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Horns blaring, swearing

D.on Darox and the Melody Joy Bakers evoke the wild preaching of Tom Waits

D.on Darox and his band thrive in the sordid shadow of Tom Waits. Courtesy photo

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When people think of Tom Waits, they generally conjure up a picture of the junkyard-instrument-wielding madman and, perhaps, rightfully so. After all, I was first introduced to Tom Waits through his 1988 concert film Big Time, when he was already almost a decade into his initial foray into experimental insanity. The film is as much a document of performance art as it is a musical artifact, capturing music largely taken from his trilogy of offbeat ‘80s oddities Swordfishtrombones, Rain Dogs, and Franks Wild Years. Big Time depicts a side of Tom Waits that always lived on skid row, never had a straight job, was always surrounded by carnies and schizoid ne'er-do-wells, and could only perform in speakeasies populated by eccentric vagrants.

But there are really three periods for the artist, beginning with the singer-songwriter troubadour of ‘70s Tom Waits (when he'd sit at a piano and bust out jazzy tunes with a voice miles away from the gravelly tone he'd eventually make his trademark), on through the ‘80s weirdness, and into the period in which we currently reside, starting out in the ‘90s, when howling nightmares and paranoia became Mr. Waits' bread and butter. Still, the image that Waits created in the ‘80s was a powerful one, accentuating his signature rasp with elements of carnival sounds, Eastern European folk, homemade instruments, New Orleans funeral dirges, salsa, and a whole slew of esoteric genres to create an otherworldly vibe that has inspired a generation of musicians.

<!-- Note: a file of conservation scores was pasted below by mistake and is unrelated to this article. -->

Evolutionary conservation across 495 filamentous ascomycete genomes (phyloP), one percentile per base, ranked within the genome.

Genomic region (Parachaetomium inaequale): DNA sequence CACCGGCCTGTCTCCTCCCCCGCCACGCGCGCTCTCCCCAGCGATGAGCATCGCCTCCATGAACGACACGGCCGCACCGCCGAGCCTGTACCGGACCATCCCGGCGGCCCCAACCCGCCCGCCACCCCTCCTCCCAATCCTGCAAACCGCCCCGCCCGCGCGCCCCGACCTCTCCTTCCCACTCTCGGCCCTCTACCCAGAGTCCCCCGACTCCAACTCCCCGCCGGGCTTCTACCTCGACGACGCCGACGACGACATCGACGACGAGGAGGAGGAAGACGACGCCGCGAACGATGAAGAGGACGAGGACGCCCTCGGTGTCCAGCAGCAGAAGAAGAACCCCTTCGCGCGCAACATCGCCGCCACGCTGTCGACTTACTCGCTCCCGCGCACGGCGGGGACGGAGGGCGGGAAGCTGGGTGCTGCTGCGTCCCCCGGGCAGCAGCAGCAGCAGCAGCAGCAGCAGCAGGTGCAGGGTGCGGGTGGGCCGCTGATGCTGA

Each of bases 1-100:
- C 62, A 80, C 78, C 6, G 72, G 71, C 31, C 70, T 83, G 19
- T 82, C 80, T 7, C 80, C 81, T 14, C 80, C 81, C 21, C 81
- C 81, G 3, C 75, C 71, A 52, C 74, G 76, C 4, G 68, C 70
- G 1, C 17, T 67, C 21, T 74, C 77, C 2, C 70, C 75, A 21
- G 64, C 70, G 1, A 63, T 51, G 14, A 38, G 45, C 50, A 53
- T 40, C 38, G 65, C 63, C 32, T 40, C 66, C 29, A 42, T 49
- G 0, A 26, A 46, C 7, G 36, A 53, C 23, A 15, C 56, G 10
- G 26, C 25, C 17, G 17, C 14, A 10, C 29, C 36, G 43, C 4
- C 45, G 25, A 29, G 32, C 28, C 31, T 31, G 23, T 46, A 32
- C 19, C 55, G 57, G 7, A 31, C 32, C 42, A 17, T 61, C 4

It's from this Tom Waits mode that D.on Darox and the Melody Joy Bakers take some of their inspiration. Based in Ventura, not far from Waits' native Los Angeles, the Melody Joy Bakers embody a sound popularized by many gypsy punk bands that emerged in the wake of Tom Waits: rave-ups in waltz time, New Orleans mojo, squealing trumpets, woozy accordions, a preoccupation with baptism and death, and a growling frontman make up the DNA of this outfit. On many of the songs featured on their recent LP Tango, D.on Darox and his bandmates call out the formality of their sound with titles like "Waltz in A min," "Tango: Intermezzo," and "New Orleans Diddy." One of their songs, called "Down to the River," is the spitting image of a Satan-obsessed Tom Waits, encouraging the listener to enjoy their cigarettes and whiskey, but warning them that their soul belongs to someone else.

Vaudeville and cabaret, as they are with Tom Waits, are a huge influence on D.on Darox and the Melody Joy Bakers, with D.on serving as the master of ceremonies, frequently utilizing calls and responses with his band, creating a fundamentally theatrical performance. Other gypsy punk mainstays have their touches felt here, particularly with Gogol Bordello; for as much doomsaying as Tom Waits did, he was never much of a hellraiser - D.on Darox, meanwhile, takes Gogol Bordello's lead and tries to make just about every song bring the whole damn building down.

It seems so natural for D.on Darox and the Melody Joy Bakers to take their stab at "This Little Light" that it's kind of shocking that they actually do. As D.on and his band scream out about letting this little light of theirs shine, it becomes quite easy to imagine a band marching into the darkness of a train tunnel as their voices echo into the vastness of an empty night. It's a fitting close for Tango, also reminiscent of the end of Waits' Rain Dogs, "Anyway I Lay My Head," which similarly painted a picture of a funeral march trailing off into the distance, with horns blaring and onlookers swearing. Without copying, D.on Darox and his band cut a fine figure in the shadow of Tom Waits.

D.ON DAROX AND THE MELODY JOY BAKERS, Monday, June 27, 10 p.m., Cover TBA, Le Voyeur, 404 E. 4th Ave., Olympia, 360.943.5710

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